Subsidies mask reality of carbon costs and impacts

(Originally posted Friday 29 April, 2011 – the predictions were not rocket science, but the brick wall happened)

Earlier this week I did an interview with Des Houghton a columnist with Queensland’s Courier Mail. Below is what I told him and some of it was published in his article “Numbers tell the story on carbon” Courier Mail pp 22-23 Wednesday 27 April)

I told Des:

“The Gillard Government is heading headlong toward a brick wall and a voter backlash because of its silver bullet approach to addressing climate change and emissions reductions.

It’s put all its eggs in the carbon tax-ETS basket when a broader mix of measures is required to phase in the transition to a low carbon economy without creating too much shock to the economy and the voter.

Rather than launch a genuinely low carbon transitional strategy for the intermediate and longer term, it is embarking on a ‘crash through or crash’ carbon pricing strategy which says more about the politics of minority government and a three year electoral term that it does of anything to do with climate change.

Even before the carbon tax and the compensation package to emitters is introduced, the Federal Government is spending more than 12 times as much propping up fossil fuel industries as it is on climate change programs.

Advocates for the fossil fuel lobby have waged a relentless campaign against the so-called costs of renewable energies by saying they can only happen with subsidies.

Talk about the pot calling the kettle black!

International Energy Agency reports show that fossil fuels get six times the subsidies given to renewables or more than $312 billion a year for polluting technologies versus just over $57 billion a year for cleaner energy infrastructure.

The negative impacts of fossil fuel subsidies have not just been identified by green groups.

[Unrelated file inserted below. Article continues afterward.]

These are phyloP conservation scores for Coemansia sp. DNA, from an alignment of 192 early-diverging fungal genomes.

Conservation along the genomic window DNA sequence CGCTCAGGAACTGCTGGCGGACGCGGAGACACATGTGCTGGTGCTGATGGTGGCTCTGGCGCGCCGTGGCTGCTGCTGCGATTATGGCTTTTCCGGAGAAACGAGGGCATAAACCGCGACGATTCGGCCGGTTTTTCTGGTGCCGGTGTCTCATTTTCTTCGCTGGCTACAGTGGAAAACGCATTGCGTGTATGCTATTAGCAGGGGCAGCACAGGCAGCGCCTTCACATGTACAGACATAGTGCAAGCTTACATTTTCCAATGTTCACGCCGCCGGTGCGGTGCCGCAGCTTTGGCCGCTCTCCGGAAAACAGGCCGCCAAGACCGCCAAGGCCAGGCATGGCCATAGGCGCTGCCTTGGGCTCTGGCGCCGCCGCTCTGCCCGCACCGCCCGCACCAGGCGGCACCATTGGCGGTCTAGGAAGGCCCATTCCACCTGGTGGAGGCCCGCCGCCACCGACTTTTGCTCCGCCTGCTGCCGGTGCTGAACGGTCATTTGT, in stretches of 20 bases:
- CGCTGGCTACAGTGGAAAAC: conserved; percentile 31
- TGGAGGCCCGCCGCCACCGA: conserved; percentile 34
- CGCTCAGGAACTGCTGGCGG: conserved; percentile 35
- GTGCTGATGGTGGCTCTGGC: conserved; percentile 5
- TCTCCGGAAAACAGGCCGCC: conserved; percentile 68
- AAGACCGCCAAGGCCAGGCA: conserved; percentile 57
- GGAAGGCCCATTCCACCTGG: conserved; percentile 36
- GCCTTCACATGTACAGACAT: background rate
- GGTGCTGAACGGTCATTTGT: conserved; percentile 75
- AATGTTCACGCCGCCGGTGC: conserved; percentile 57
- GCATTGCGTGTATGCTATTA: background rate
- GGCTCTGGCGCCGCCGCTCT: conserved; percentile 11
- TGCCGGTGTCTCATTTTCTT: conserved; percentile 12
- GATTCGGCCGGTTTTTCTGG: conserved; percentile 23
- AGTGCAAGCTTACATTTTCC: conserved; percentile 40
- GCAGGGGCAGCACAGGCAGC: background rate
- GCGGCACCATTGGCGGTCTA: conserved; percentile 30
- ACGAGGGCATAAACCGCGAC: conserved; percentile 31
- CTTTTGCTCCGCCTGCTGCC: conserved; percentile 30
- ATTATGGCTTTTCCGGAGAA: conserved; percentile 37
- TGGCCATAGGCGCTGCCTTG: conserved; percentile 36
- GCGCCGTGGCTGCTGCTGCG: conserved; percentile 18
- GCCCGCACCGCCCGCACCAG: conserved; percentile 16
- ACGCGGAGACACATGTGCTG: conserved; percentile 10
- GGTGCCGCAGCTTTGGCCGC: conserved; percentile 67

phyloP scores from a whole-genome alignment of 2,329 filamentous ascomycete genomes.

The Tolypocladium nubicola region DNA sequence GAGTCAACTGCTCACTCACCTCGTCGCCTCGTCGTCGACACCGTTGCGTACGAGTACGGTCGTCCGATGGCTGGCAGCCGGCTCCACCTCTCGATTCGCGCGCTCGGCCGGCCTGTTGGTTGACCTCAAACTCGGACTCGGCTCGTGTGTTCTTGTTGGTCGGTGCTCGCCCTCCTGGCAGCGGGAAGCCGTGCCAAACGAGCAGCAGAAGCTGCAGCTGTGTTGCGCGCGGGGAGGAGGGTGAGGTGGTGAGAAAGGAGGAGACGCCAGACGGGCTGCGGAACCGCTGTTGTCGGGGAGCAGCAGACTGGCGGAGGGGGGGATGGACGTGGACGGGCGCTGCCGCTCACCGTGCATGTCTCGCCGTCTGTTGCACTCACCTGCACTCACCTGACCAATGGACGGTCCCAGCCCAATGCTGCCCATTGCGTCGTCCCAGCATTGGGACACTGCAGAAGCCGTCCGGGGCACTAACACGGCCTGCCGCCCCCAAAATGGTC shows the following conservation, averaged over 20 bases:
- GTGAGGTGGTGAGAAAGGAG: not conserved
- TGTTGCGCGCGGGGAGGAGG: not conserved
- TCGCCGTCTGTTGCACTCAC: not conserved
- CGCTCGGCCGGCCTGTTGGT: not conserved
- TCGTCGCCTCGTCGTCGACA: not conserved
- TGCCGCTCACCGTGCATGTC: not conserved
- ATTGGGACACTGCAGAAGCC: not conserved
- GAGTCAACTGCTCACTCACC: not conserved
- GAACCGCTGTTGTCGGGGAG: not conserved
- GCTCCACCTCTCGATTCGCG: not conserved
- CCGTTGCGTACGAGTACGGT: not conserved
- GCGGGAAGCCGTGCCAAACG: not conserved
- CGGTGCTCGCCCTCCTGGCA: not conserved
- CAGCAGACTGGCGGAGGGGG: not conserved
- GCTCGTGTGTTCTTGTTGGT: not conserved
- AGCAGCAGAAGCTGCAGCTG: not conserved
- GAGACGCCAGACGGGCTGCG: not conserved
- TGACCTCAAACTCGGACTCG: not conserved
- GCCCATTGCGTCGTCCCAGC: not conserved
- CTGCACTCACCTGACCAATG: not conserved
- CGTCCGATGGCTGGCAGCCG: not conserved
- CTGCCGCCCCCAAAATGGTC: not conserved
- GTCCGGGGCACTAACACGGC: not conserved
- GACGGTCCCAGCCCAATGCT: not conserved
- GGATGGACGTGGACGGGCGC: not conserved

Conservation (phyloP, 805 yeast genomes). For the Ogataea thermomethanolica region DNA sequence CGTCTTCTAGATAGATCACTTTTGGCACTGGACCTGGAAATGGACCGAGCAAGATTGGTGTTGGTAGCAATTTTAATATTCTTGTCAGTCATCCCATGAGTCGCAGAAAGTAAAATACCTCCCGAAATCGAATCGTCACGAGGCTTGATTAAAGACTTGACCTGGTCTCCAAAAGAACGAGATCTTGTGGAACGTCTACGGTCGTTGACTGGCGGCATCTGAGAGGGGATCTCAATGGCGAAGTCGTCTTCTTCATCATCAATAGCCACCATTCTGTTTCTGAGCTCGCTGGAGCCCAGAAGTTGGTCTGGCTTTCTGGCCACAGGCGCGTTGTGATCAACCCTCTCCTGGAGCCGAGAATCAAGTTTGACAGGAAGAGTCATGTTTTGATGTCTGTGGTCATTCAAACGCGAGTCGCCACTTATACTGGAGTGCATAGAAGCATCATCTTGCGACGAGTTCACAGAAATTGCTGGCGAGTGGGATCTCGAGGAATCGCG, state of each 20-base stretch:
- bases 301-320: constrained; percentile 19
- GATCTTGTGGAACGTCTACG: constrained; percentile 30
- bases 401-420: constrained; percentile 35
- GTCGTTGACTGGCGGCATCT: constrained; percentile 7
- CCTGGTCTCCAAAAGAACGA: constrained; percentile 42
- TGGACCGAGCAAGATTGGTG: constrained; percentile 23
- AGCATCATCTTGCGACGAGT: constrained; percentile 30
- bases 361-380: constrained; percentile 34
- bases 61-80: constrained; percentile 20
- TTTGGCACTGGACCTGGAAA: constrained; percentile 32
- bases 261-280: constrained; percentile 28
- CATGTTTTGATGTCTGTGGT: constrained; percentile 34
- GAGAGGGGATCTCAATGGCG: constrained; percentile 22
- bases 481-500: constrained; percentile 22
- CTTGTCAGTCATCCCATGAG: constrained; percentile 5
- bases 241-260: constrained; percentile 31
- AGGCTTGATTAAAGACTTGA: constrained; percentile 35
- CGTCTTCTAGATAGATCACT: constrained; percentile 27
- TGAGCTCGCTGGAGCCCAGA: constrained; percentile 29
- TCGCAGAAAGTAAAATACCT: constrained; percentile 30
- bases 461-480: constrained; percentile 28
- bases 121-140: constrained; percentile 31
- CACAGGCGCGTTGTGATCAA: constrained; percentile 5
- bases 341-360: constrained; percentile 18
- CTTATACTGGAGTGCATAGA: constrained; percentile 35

Back in 1997 Reserve Bank board member and leading Australian economist Warwick McKibbin worked out that global carbon emissions could be reduced by about 8% through eliminating price subsidies for coal across the world.

This has been confirmed more recently by the International Energy Agency which said in its annual world energy outlook for 2010 that cutting fossil fuel subsidies could “make a big contribution to meeting energy security and environmental goals, including mitigating carbon dioxide and other emissions”.

Subsidies encourage energy inefficiency and wastefulness in households, offices and large industries.

The IEA has concluded that if fossil fuel subsidies were phased out by 2020 it would result in a reduction in primary energy demand at the global level of 5.8% and a fall in energy-related carbon-dioxide emissions of 6.9%.

This is the low hanging fruit we need to kick start the transition to low carbon living, smarter energy use, and the take up of cleaner alternatives.

The only Australian government that has actually done anything delivering on the 2009 Pittsburgh declaration has been the Bligh Government which at about the same time scrapped Queensland’s half billion dollar fuel pump subsidy in favour of more pressing priorities like health and education.

The Rudd-Gillard Government has fudged on the Pittsburgh commitment to do something serious about eliminating fossil fuel subsidies. It has decided that diesel fuel rebates for miners and FBT rebates encouraging motor vehicle usage don’t actually count as subsidies.

If these are not subsidies intended to assist the resources sector and the local car manufacturing industry then why do we have them in the first place?

Subsidies and taxes on energy create massive economic churn and administrative waste with almost $ 700 billion a year – or roughly 1% of world GDP – being spent subsidising consumption and a further $100 billion more than that being levied in petroleum taxes just in the OECD alone.

No wonder average consumers have no idea just how much the real costs of energy are, the whole pricing and taxation system is designed to shield the market from pricing realities.

How can the Government expect people to support a major economic reform like a carbon tax when existing pricing distortions are ignored and clear figures on the costs and benefits have yet to be presented?

If Australian Governments are ever to achieve genuine reform with carbon, energy and water, the first thing they will all have to do is come clean with the real costs of providing daily basics we have taken for granted for so long and expect to receive for a trifle.

Getting rid of the subsidies that masks the reality would be the most useful first step any government could take’.

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